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Discussion in 'Resources' started by Dog Star, 10 March 2016.
You're not – but I am. I brushed the dust of High Wycombe from my feet in late '66 (that's 1966, not 1866 in case there's any doubt) and moved back to London with my girlfriend, a Beaconsfield lass. We'd done our cinema courting at the Chiltern in Beaconsfield...
Mmm; too much information?
Seeing as I started this topic... and assisted Phil with the content taking a different slant... then I feel that I can give the direction a slight nudge further off-course (pending the promised photo of the original subject).
There was a fishmonger's shop in Desborough Road, close to Isaac Lord's ironmongery shop, wet fish in the day and hot fish-n-chips in the evening. I am not aware of any other similar establishment in the 60s and 70s - any suggestions?
Aaaah.... The old Isaac Lords. Tins of these, boxes of those....
When the model railway club was under the floor with trenches to walk around in up at, er, hmm, bah! and it was only 1972.
Do you remember the Morecambe and Wise shows where they opened a door and there was an express train coming straight at them? I lived off Desborough Ave and having got dressed threw open the curtains only to see the Red Arrows coming straight towards me - Booker Air Show! Anyway, you could get your fish with or without batter depending on what sort of day you'd had.
Oh and my real reason for posting was getting a Unimat SL from Jeff Saville which I still have for 'prototyping' (as in that's terrible give it and the drawing to someone who knows stuff). Need a tail stock handle and better get some drive belts, they're 40 years old now.
Where off the long and uphill road?
Please let me know where you find new belts as my "gift" has no drive at this time.
Lots available on E-Bay Graham.
Save yourself a bob or two, find your local roller bearing/seal supplier & have a word in there ear - if they're the same as the SL items, I've purchased BS340 & BS332 O rings for pennies - still using the first pair fitted, after about 8 years (still got another two sets to go at).
Regarding belts, you may find that you can use small electric mower v belts (have a look round B& Q or similar) I've certainly got one driving my Unimat 3 milling attachment.....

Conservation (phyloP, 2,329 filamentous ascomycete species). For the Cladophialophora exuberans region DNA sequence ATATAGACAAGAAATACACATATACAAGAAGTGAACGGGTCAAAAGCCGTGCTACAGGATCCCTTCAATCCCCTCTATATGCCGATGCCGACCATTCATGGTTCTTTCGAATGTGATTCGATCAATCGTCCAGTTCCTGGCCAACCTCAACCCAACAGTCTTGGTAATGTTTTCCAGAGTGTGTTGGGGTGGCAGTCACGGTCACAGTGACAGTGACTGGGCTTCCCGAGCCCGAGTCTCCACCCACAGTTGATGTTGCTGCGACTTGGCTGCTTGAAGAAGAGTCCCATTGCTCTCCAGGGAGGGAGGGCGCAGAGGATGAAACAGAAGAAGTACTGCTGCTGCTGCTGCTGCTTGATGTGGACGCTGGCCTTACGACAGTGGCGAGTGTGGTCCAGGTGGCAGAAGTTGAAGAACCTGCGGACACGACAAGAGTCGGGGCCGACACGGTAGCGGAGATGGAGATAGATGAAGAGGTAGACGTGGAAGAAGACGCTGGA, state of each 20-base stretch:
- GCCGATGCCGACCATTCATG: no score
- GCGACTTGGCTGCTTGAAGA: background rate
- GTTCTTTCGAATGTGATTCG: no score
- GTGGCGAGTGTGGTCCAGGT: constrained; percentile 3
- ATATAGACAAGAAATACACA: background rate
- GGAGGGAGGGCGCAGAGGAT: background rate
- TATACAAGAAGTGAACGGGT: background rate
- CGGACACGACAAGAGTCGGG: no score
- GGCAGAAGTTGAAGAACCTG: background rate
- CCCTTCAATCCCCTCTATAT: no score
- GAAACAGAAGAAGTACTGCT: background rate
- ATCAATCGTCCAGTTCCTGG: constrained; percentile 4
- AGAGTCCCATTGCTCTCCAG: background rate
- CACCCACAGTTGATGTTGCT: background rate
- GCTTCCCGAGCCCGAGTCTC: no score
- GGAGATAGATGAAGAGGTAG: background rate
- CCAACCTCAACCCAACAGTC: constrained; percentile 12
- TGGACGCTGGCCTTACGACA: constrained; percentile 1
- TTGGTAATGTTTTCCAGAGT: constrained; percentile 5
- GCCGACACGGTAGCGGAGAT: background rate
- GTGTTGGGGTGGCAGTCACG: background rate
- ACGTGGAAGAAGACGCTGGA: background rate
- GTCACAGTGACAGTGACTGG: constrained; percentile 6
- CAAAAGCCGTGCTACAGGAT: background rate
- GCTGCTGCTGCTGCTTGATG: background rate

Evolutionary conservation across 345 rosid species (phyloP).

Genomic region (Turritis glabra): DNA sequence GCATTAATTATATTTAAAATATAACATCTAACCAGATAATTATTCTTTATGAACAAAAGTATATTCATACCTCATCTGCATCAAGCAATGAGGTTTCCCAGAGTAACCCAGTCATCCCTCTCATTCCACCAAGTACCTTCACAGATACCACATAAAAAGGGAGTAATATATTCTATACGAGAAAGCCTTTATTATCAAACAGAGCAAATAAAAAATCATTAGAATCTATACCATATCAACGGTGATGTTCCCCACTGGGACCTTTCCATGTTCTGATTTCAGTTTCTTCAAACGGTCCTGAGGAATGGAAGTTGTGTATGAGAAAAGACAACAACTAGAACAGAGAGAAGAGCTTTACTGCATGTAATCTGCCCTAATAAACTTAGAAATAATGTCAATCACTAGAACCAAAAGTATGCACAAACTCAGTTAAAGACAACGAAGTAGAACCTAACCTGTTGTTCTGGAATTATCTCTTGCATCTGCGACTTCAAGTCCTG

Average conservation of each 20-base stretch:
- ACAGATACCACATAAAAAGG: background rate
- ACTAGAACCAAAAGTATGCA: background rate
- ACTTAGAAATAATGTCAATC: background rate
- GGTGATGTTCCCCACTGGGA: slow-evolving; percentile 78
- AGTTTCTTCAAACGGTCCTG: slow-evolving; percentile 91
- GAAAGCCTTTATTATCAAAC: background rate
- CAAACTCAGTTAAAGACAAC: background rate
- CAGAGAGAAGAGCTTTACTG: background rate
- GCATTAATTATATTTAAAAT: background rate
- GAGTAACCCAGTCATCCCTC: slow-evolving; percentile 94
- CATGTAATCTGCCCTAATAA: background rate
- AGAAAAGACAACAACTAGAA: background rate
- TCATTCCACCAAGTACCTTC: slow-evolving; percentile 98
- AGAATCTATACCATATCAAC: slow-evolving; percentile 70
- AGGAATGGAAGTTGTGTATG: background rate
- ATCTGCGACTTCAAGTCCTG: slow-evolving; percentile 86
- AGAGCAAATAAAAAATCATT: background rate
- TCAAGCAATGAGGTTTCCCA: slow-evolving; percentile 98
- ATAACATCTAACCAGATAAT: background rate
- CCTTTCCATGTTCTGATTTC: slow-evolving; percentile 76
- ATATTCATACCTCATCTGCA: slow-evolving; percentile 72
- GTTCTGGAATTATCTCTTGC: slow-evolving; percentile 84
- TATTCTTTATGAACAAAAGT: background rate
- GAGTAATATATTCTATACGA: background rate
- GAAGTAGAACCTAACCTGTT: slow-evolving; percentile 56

Good tip Baz.
Here are some photos of the lathe... I believe this to be a model 2B, possibly known as a DB or SL - let me know if my opinion needs correction.
Yes, looks like a 2B. But not an SL as they are similar but quite different in most details. The obvious difference is the headstock on the SL has degree markings on it and a round pin with hex head to fix it in line instead of the vertical slot and (missing) disk on your 2B. It does look quite unused. I think DB was the US version of the SL.
I agree with Overseer - it's a 2B, as seen here.
It would have originally come with all sorts of accessories the most important, in my view, are the post and bracket to convert the machine into a mill/drill configuration. I'll post a picture of my SL so that you can see what I mean.
Considering its age, mid to late 1950's possibly, it's in very good nick. Didn't he do well folks!
Thank you Fraser, re-reading the web-site history that was quoted previously I see that the SL is not a candidate for my model.
Yes please, the missing parts may well be in the box of tooling which is yet to be re-homed.
One of my earlier posts did suggest circa late 1950s. Come to think of it, Phil, you and I are in very good nick given that we are somewhat contemporary.
Clean living, eschewing both the demon drink and mucky women - oh, and I don't tell lies, although that might have been one.
If that works you should now be gazing upon the kit to turn your DB into a drilling/milling machine. The machine behind is the SL's big brother, confusingly also called an SL. Both of them are woefully under-used I'm afraid.
Ignore the thing with the hole behind the lathe bed, it's an added extra which enables the whole length to come under the drill head.
Edited multiple times to get the right photos in.
Do not have anything like that... Phil. I shall have to rummage in the "junk" box to see if the parts got parted from the lathe.
I would be surprised if you do find the parts, I think the milling/drilling pillar was one of the improvements for the SL model. But I have never knowingly seen a 2B so I could be wrong and EMCO were known to change specifications of the various models over time.
Have a look here, it's a 2b (albeit of a little later vintage I think) with its included kit - including the bar and bracket. See also here for the 2a configuration.
[Edit] Found further pictures [/Edit]
I stand corrected. I had forgotten about the ratchet feed built into the headstock of the SL (and from the photos the 2B) so it can be mounted on the simple bracket on the pole.
The thing about the moveable headstock is that you can drill something held in a 3/4 jaw chuck on the tail-stock, swap the drill for a tap (take the belts off!) and using figure pressure on the headstock pulley, tap the hole you've just drilled - done that, got the t-shirt and the busted taps as I was learning how to do it! Apply gentle pressure and the tap will pull the headstock in as it goes. Quarter turn at a time, using spit. Oh - and experience here, do remember to slacken off the quill lock-screws slightly first.
A truly versatile little machine, just don't ask it to do too much at a time. Turn very, very, lightly or the bar shears will flex. Sharp tools, light feeds at the right height will get the job done. Tediously, but it will work.
There is a manual for the SL here which should do for your 2b as well. Well, 'ish I think.
[Edit] To remove the worst of the waffle. [/Edit]